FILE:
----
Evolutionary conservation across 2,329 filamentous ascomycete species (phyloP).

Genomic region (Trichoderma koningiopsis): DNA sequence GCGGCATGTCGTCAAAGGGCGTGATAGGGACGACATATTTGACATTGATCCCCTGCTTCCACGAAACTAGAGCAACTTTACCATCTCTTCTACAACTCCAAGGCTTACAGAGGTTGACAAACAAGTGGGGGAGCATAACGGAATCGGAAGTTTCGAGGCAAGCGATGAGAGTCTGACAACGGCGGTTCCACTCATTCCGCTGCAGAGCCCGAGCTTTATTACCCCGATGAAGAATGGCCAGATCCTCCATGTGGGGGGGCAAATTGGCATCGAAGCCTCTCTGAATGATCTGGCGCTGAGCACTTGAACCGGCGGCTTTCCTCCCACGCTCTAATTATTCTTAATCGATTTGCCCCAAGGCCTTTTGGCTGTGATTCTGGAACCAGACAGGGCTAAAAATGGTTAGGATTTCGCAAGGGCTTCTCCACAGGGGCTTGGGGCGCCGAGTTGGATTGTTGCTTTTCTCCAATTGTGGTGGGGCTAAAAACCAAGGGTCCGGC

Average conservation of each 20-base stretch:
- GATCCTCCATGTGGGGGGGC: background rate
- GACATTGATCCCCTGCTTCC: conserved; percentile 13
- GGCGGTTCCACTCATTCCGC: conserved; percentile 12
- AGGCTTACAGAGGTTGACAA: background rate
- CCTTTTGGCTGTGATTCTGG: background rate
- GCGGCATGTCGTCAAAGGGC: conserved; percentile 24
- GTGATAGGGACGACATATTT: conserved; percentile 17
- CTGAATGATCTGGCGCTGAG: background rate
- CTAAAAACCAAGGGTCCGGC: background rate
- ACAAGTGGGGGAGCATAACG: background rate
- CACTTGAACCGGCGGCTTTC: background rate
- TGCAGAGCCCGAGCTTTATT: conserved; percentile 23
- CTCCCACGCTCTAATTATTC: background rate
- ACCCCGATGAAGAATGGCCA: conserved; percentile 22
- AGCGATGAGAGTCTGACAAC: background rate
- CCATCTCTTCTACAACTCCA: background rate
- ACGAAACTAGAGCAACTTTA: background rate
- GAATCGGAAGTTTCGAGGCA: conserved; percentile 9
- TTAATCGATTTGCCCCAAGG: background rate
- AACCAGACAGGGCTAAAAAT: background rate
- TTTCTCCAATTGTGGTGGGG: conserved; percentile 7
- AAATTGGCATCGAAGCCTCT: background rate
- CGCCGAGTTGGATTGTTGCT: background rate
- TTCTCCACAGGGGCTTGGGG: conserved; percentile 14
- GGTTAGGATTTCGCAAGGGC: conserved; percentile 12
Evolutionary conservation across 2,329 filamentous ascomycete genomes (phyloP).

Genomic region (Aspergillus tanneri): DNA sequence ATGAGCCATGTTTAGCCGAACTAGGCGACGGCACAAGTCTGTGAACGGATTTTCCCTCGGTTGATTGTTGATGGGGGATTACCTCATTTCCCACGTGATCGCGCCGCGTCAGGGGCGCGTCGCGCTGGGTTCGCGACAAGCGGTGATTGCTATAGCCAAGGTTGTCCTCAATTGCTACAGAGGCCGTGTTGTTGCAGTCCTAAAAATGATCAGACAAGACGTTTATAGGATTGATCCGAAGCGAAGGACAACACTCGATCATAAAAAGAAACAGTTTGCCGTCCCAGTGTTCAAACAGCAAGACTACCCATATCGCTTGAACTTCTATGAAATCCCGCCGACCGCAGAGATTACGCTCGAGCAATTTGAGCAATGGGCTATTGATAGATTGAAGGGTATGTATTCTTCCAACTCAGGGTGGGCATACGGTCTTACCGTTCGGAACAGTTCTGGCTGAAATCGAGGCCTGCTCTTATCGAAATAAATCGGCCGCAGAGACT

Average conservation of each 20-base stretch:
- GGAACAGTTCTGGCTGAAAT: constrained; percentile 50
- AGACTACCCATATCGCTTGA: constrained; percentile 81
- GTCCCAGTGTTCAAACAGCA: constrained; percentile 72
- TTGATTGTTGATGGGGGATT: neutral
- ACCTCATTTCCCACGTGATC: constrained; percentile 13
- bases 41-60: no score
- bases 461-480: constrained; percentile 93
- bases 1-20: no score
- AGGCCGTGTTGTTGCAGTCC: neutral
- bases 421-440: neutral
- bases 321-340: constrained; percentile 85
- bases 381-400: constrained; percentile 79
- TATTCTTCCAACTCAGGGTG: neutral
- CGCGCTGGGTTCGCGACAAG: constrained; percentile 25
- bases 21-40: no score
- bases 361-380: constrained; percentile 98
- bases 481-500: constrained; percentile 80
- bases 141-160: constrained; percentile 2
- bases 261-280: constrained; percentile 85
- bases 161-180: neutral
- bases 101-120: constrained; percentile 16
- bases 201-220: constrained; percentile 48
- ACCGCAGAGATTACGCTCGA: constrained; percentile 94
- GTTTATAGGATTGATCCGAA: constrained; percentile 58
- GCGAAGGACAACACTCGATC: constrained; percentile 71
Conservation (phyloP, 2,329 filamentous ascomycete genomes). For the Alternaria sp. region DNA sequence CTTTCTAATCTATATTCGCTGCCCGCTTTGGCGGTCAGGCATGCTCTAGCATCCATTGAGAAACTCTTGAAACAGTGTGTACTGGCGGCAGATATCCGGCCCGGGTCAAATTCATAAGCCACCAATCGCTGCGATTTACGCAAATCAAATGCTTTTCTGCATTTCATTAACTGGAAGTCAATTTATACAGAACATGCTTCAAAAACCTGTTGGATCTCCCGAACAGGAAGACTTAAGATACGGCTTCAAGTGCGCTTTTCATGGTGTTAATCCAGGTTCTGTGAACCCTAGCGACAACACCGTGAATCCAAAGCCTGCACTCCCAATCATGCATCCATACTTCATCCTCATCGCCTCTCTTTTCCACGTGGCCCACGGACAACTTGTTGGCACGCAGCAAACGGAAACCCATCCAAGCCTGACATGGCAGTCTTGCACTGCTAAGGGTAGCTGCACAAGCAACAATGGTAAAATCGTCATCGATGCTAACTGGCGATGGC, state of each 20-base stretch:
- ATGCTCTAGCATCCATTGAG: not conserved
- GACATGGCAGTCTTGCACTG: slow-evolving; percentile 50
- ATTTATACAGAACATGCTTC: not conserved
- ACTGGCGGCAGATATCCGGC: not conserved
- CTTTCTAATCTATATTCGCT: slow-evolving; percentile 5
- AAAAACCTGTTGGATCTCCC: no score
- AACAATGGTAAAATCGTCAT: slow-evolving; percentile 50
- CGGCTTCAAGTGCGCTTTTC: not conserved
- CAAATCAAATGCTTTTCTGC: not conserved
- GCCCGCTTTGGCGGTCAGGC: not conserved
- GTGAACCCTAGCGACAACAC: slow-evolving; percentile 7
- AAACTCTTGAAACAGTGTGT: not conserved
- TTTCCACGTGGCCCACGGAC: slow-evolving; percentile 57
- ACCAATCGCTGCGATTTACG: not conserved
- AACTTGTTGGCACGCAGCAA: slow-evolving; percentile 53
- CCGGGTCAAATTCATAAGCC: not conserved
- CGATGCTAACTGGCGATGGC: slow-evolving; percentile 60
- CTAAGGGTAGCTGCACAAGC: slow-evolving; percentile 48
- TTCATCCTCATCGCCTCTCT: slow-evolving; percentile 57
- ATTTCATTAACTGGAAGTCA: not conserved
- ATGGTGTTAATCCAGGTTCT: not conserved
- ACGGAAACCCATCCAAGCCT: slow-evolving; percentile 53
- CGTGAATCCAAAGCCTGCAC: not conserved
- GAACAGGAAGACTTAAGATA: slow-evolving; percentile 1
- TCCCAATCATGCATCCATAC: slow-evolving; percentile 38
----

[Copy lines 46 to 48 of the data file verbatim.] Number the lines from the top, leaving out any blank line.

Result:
- bases 21-40: no score
- bases 361-380: constrained; percentile 98
- bases 481-500: constrained; percentile 80